Remake Rumble: Round 3
Not all remakes are created equal, but sometimes the battle lines between the original film and the so-called “re-imagining” aren’t as clear as they may first appear. In this new, regular feature Joey Keogh pitches a chosen horror film against its remade counterpart, to answer that oft-debated question – is there ever any justification for “rebooting” a horror movie? And, dare we even suggest it, can a remake ever surpass the original?
Although it wasn’t considered vile enough to be one of the infamous “video nasties”, Maniac was banned for cinema in the UK in 1981, and again for video in 1998. It was finally released with 58 seconds cut in 2002, a decade before it would be remade with none other than the nerdy-cute Elijah Wood in the starring role, as the titular maniac.
As stalk-and-slash shockers go, Maniac is something of an acquired taste. Revered by those who defend it, dismissed by those who found it too tough back in the day and too old-fashioned now, the film is still a talking point thanks, in large part, to the remarkable SFX work of the legendary Tom Savini. Helmed by William Lustig, this lurid, very strange depiction of a twisted man, haunted by the death of his mother and struggling with his inner demons, still packs a punch today, not least because of a stunning central turn from Joe Spinell, as Frank.
The film has aged significantly, and it’s unlikely to draw in any new converts, but it’s dark, brutal and loaded with great scares. Those who have seen, and fallen madly in love with, David Fincher’s superb Zodiac will note that the titular killer’s attire here resembles that of the real-life murderer at the heart of that remarkable film. This adds another level of weirdness to what is already a profoundly strange movie.
Lustig takes a production credit on the remake, but that’s where the connection ends. When it was first announced, the biggest discussion point was the casting of Elijah Wood in the lead role. Once we heard the film was shot entirely from his POV, with only glimpses of Wood shown here and there, the conversation turned to confusion over why such a well-known actor was cast only to have his face, seemingly, hidden.
Funnily enough, this is arguably Wood’s strongest performance to date. Let’s not forget, he’d only really played a villain once before, in Sin City – another flick in which his face was covered – so he’s really working outside his comfort zone. Here, Wood is incredibly nuanced in his portrayal of a character torn apart by his past yet still trying desperately to grasp his future – even with the heavy breathing aspect of his POV shots, which, in the original, was annoyingly over-the-top, at times even ruining the tension. Modern Frank is heavily-medicated, and trying his best to keep to himself and live a normal life (when he isn’t scalping unsuspecting women, of course). He even tries to start a relationship in order to move on, while his predecessor simply fell into one because he was caught out after being photographed in public.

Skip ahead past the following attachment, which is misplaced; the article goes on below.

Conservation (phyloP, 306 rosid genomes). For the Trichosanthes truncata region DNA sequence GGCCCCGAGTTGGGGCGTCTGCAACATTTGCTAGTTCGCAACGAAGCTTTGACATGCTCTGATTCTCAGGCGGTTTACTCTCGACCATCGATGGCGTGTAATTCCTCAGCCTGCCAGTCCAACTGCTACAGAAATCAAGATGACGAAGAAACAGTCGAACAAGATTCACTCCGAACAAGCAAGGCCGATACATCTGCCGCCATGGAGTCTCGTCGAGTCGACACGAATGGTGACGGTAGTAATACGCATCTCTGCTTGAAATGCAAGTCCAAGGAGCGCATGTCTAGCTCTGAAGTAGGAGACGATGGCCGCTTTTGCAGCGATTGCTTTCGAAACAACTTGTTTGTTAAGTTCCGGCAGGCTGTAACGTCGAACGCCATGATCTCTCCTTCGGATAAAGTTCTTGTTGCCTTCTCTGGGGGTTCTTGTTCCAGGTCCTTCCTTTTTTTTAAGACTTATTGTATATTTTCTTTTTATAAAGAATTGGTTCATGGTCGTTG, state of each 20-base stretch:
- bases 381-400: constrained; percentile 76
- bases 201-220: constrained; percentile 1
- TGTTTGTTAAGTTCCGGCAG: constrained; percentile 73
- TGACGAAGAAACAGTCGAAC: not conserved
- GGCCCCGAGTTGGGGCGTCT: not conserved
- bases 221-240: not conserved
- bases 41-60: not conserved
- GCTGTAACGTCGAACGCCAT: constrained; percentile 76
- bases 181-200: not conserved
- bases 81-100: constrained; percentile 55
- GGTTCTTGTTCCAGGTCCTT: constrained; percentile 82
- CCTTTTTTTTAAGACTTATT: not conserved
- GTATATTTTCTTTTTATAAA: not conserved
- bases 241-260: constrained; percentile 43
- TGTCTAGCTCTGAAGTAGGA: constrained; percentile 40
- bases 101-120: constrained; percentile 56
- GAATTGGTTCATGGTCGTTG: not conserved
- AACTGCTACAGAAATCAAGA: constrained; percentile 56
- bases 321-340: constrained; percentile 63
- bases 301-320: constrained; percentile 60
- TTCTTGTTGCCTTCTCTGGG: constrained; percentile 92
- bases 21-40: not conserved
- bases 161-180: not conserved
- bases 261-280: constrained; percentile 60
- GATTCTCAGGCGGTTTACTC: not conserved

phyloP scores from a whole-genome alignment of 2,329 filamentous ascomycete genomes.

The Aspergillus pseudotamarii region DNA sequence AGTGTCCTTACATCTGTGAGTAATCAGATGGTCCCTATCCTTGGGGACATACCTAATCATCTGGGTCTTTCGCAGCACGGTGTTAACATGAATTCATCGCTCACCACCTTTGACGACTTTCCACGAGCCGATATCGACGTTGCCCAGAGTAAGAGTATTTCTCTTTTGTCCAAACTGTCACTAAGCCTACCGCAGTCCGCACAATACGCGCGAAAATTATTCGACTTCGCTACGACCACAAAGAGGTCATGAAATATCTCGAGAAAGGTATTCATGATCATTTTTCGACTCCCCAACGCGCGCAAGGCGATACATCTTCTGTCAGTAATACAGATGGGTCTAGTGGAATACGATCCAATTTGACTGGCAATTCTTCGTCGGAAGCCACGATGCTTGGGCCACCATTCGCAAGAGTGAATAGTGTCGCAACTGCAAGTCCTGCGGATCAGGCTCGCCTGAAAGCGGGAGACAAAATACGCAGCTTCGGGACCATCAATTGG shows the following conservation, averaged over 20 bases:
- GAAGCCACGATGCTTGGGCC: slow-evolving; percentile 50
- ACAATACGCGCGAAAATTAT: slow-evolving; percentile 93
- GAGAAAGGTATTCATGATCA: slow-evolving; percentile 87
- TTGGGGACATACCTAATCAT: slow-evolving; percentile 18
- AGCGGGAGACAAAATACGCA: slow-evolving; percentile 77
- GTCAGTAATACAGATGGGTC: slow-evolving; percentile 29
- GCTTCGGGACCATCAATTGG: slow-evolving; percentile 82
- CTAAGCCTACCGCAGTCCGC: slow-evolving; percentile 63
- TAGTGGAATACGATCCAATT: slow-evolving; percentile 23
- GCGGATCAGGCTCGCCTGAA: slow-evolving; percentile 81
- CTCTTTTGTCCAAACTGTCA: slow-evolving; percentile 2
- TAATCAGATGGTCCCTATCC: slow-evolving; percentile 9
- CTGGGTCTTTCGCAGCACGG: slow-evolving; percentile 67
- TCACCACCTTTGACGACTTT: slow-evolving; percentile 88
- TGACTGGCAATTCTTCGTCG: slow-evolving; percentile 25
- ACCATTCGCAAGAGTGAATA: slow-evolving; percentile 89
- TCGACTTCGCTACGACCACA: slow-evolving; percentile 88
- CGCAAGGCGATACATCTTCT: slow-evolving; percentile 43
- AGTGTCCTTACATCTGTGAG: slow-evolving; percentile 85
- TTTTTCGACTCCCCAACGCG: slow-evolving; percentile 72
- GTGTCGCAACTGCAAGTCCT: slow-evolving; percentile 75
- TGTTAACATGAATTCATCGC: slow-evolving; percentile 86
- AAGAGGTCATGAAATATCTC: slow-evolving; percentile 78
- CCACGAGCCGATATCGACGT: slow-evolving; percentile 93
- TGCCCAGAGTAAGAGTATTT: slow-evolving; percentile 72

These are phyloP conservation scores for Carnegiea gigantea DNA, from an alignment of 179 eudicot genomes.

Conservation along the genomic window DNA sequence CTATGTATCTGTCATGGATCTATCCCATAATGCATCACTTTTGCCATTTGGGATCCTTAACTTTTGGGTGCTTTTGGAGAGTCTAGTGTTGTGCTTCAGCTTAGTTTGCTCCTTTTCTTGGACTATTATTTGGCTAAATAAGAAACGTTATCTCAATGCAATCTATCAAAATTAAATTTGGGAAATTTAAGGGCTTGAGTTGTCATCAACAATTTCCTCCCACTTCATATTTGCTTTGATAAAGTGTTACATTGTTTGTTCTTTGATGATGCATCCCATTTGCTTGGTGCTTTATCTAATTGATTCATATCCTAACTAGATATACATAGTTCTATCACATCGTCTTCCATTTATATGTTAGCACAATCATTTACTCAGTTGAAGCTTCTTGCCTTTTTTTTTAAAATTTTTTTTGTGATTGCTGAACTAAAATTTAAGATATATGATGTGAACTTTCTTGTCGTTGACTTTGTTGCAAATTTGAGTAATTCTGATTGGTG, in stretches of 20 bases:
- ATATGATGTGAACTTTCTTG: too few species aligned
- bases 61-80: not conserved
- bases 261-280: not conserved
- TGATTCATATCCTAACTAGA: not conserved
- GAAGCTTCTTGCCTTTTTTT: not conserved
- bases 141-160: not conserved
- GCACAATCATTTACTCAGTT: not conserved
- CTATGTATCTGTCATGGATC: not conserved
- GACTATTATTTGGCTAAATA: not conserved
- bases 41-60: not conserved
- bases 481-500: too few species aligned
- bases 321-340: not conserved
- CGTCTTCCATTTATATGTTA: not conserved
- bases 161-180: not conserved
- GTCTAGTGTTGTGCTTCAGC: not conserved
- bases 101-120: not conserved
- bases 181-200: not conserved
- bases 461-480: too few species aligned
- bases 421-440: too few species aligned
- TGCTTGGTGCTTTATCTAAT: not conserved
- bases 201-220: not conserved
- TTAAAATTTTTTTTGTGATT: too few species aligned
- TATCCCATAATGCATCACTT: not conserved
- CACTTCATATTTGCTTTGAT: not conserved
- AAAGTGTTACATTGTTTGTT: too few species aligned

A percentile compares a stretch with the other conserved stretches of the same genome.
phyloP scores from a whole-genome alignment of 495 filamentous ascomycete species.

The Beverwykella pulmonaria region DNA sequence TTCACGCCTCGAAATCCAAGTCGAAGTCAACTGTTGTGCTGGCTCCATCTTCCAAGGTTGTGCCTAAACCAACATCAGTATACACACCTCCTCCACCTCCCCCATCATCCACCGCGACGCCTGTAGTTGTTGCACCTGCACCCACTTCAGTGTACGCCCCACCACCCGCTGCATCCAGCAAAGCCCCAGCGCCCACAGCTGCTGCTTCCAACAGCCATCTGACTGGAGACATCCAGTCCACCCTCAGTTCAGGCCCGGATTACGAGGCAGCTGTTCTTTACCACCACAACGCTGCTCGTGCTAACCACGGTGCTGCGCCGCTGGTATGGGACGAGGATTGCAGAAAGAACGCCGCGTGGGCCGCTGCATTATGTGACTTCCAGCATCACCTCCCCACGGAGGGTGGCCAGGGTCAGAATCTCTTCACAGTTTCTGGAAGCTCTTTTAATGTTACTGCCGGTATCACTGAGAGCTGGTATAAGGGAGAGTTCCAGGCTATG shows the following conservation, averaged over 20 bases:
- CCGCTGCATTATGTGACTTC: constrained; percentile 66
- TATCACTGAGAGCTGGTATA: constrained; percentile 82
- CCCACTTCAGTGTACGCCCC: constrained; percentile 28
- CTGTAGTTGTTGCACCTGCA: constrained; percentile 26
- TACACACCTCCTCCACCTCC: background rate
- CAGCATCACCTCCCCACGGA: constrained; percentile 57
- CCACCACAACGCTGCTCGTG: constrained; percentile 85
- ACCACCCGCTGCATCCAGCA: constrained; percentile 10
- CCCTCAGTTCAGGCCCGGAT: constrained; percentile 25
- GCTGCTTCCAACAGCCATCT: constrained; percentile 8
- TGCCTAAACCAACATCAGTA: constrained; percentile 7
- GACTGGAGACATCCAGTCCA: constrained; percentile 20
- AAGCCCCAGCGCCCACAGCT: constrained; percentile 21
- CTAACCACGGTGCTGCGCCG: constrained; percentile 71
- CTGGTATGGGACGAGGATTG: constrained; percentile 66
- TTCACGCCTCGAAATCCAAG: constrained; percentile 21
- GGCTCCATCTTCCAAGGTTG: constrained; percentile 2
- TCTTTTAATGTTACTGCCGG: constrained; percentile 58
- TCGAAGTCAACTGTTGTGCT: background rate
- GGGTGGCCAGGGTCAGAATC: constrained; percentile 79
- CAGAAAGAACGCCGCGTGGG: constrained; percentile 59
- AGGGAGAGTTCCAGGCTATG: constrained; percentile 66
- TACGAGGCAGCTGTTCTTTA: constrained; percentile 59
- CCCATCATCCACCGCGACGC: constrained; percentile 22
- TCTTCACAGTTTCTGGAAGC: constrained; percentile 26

Spinell, who co-wrote the screenplay of the original, presents Frank as a bloodthirsty, evil and relentless killer, who stalks and slaughters and admonishes himself afterwards for giving in to the voices in his head. Wood’s Frank, penned by Alexandre Aja of Haute Tension fame, is a far more sympathetic character, albeit just as twisted. His first kill is as vicious, if not more so, than his predecessor’s and although he seems slightly less inept around women, he ultimately cannot resist his own vile intentions towards them.
Director Franck Khalfoun shoots his city – the action is moved to LA instead of New York – as though it’s a dark underworld, with every corner throbbing with danger, and the twisted techno of the soundtrack rumbling along underneath everything. In a lot of ways, the city is a character in itself. Lustig’s nightmare NYC was a horrible, resolutely dark place that Frank treated as a playground. The idea in his film was that there was no escape, but in the remake Frank often hangs back, letting his victims fall into danger themselves instead of luring them. It’s a more modern take that somehow makes the idea scarier, because it’s so easy to put oneself in the position of the victim, trusting life as we think we know it.